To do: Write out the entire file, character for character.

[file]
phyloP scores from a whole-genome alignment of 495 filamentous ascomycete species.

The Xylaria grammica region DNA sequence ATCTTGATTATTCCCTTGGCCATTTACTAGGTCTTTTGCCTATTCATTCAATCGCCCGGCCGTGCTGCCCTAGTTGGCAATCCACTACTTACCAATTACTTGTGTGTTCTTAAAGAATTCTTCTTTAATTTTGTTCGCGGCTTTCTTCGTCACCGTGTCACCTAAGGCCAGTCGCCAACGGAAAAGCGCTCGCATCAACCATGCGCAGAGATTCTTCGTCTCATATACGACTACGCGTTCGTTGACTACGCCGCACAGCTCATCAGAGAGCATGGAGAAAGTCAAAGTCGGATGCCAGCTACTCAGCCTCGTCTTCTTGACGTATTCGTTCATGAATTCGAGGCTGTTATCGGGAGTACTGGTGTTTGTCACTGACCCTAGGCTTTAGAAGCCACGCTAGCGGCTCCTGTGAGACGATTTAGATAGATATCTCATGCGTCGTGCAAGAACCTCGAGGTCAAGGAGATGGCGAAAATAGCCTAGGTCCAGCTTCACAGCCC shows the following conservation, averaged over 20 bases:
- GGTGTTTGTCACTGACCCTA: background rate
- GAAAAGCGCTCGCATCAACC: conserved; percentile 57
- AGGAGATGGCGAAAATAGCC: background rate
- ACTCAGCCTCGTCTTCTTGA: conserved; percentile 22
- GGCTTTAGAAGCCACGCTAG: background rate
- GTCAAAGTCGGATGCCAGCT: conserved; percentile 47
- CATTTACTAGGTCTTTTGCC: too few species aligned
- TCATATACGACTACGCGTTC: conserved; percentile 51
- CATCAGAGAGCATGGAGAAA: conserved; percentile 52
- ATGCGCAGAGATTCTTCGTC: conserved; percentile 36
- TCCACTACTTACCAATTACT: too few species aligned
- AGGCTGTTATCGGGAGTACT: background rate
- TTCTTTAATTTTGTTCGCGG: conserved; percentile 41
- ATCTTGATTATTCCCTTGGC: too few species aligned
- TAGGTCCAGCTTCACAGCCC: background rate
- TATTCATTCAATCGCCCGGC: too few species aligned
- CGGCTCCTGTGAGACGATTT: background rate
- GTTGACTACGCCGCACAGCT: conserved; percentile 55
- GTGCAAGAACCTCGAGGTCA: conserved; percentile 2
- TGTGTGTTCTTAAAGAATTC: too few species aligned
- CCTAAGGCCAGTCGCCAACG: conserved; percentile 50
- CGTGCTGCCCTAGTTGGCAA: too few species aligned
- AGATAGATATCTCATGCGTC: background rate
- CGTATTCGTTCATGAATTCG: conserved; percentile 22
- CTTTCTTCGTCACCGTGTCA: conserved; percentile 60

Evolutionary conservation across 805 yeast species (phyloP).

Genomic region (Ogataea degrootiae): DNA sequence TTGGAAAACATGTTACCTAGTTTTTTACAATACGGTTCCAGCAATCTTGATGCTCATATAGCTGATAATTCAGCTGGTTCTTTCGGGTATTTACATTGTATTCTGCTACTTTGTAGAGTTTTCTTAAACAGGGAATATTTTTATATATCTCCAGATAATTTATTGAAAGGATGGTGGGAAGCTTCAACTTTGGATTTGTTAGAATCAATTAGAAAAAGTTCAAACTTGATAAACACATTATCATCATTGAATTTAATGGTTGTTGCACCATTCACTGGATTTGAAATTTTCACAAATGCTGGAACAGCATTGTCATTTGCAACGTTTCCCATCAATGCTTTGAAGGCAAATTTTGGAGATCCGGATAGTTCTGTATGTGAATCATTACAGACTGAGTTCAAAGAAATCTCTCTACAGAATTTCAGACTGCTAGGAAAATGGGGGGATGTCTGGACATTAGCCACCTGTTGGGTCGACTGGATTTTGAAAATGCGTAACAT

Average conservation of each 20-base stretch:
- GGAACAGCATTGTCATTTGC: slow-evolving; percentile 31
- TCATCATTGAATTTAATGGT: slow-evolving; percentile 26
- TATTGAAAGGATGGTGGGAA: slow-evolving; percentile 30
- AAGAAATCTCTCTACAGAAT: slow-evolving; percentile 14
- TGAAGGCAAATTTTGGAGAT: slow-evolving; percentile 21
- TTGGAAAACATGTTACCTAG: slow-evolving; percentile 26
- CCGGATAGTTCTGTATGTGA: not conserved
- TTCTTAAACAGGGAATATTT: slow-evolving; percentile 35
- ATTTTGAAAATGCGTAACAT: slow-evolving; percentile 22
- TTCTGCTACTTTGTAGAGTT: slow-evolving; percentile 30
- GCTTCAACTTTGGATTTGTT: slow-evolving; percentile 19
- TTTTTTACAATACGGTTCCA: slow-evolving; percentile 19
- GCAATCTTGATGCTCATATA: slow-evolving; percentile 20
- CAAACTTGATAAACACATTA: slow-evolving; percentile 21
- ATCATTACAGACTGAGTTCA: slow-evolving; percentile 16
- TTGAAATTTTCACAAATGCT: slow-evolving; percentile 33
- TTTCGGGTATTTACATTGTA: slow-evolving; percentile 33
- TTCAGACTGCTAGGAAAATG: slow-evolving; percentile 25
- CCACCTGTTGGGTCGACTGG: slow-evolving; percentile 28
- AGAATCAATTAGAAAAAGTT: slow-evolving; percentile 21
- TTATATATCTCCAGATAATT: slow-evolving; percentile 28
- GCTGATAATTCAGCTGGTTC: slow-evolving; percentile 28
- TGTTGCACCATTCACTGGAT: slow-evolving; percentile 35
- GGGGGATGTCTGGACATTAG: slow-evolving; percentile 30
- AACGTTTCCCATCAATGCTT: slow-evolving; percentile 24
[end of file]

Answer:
phyloP scores from a whole-genome alignment of 495 filamentous ascomycete species.

The Xylaria grammica region DNA sequence ATCTTGATTATTCCCTTGGCCATTTACTAGGTCTTTTGCCTATTCATTCAATCGCCCGGCCGTGCTGCCCTAGTTGGCAATCCACTACTTACCAATTACTTGTGTGTTCTTAAAGAATTCTTCTTTAATTTTGTTCGCGGCTTTCTTCGTCACCGTGTCACCTAAGGCCAGTCGCCAACGGAAAAGCGCTCGCATCAACCATGCGCAGAGATTCTTCGTCTCATATACGACTACGCGTTCGTTGACTACGCCGCACAGCTCATCAGAGAGCATGGAGAAAGTCAAAGTCGGATGCCAGCTACTCAGCCTCGTCTTCTTGACGTATTCGTTCATGAATTCGAGGCTGTTATCGGGAGTACTGGTGTTTGTCACTGACCCTAGGCTTTAGAAGCCACGCTAGCGGCTCCTGTGAGACGATTTAGATAGATATCTCATGCGTCGTGCAAGAACCTCGAGGTCAAGGAGATGGCGAAAATAGCCTAGGTCCAGCTTCACAGCCC shows the following conservation, averaged over 20 bases:
- GGTGTTTGTCACTGACCCTA: background rate
- GAAAAGCGCTCGCATCAACC: conserved; percentile 57
- AGGAGATGGCGAAAATAGCC: background rate
- ACTCAGCCTCGTCTTCTTGA: conserved; percentile 22
- GGCTTTAGAAGCCACGCTAG: background rate
- GTCAAAGTCGGATGCCAGCT: conserved; percentile 47
- CATTTACTAGGTCTTTTGCC: too few species aligned
- TCATATACGACTACGCGTTC: conserved; percentile 51
- CATCAGAGAGCATGGAGAAA: conserved; percentile 52
- ATGCGCAGAGATTCTTCGTC: conserved; percentile 36
- TCCACTACTTACCAATTACT: too few species aligned
- AGGCTGTTATCGGGAGTACT: background rate
- TTCTTTAATTTTGTTCGCGG: conserved; percentile 41
- ATCTTGATTATTCCCTTGGC: too few species aligned
- TAGGTCCAGCTTCACAGCCC: background rate
- TATTCATTCAATCGCCCGGC: too few species aligned
- CGGCTCCTGTGAGACGATTT: background rate
- GTTGACTACGCCGCACAGCT: conserved; percentile 55
- GTGCAAGAACCTCGAGGTCA: conserved; percentile 2
- TGTGTGTTCTTAAAGAATTC: too few species aligned
- CCTAAGGCCAGTCGCCAACG: conserved; percentile 50
- CGTGCTGCCCTAGTTGGCAA: too few species aligned
- AGATAGATATCTCATGCGTC: background rate
- CGTATTCGTTCATGAATTCG: conserved; percentile 22
- CTTTCTTCGTCACCGTGTCA: conserved; percentile 60

Evolutionary conservation across 805 yeast species (phyloP).

Genomic region (Ogataea degrootiae): DNA sequence TTGGAAAACATGTTACCTAGTTTTTTACAATACGGTTCCAGCAATCTTGATGCTCATATAGCTGATAATTCAGCTGGTTCTTTCGGGTATTTACATTGTATTCTGCTACTTTGTAGAGTTTTCTTAAACAGGGAATATTTTTATATATCTCCAGATAATTTATTGAAAGGATGGTGGGAAGCTTCAACTTTGGATTTGTTAGAATCAATTAGAAAAAGTTCAAACTTGATAAACACATTATCATCATTGAATTTAATGGTTGTTGCACCATTCACTGGATTTGAAATTTTCACAAATGCTGGAACAGCATTGTCATTTGCAACGTTTCCCATCAATGCTTTGAAGGCAAATTTTGGAGATCCGGATAGTTCTGTATGTGAATCATTACAGACTGAGTTCAAAGAAATCTCTCTACAGAATTTCAGACTGCTAGGAAAATGGGGGGATGTCTGGACATTAGCCACCTGTTGGGTCGACTGGATTTTGAAAATGCGTAACAT

Average conservation of each 20-base stretch:
- GGAACAGCATTGTCATTTGC: slow-evolving; percentile 31
- TCATCATTGAATTTAATGGT: slow-evolving; percentile 26
- TATTGAAAGGATGGTGGGAA: slow-evolving; percentile 30
- AAGAAATCTCTCTACAGAAT: slow-evolving; percentile 14
- TGAAGGCAAATTTTGGAGAT: slow-evolving; percentile 21
- TTGGAAAACATGTTACCTAG: slow-evolving; percentile 26
- CCGGATAGTTCTGTATGTGA: not conserved
- TTCTTAAACAGGGAATATTT: slow-evolving; percentile 35
- ATTTTGAAAATGCGTAACAT: slow-evolving; percentile 22
- TTCTGCTACTTTGTAGAGTT: slow-evolving; percentile 30
- GCTTCAACTTTGGATTTGTT: slow-evolving; percentile 19
- TTTTTTACAATACGGTTCCA: slow-evolving; percentile 19
- GCAATCTTGATGCTCATATA: slow-evolving; percentile 20
- CAAACTTGATAAACACATTA: slow-evolving; percentile 21
- ATCATTACAGACTGAGTTCA: slow-evolving; percentile 16
- TTGAAATTTTCACAAATGCT: slow-evolving; percentile 33
- TTTCGGGTATTTACATTGTA: slow-evolving; percentile 33
- TTCAGACTGCTAGGAAAATG: slow-evolving; percentile 25
- CCACCTGTTGGGTCGACTGG: slow-evolving; percentile 28
- AGAATCAATTAGAAAAAGTT: slow-evolving; percentile 21
- TTATATATCTCCAGATAATT: slow-evolving; percentile 28
- GCTGATAATTCAGCTGGTTC: slow-evolving; percentile 28
- TGTTGCACCATTCACTGGAT: slow-evolving; percentile 35
- GGGGGATGTCTGGACATTAG: slow-evolving; percentile 30
- AACGTTTCCCATCAATGCTT: slow-evolving; percentile 24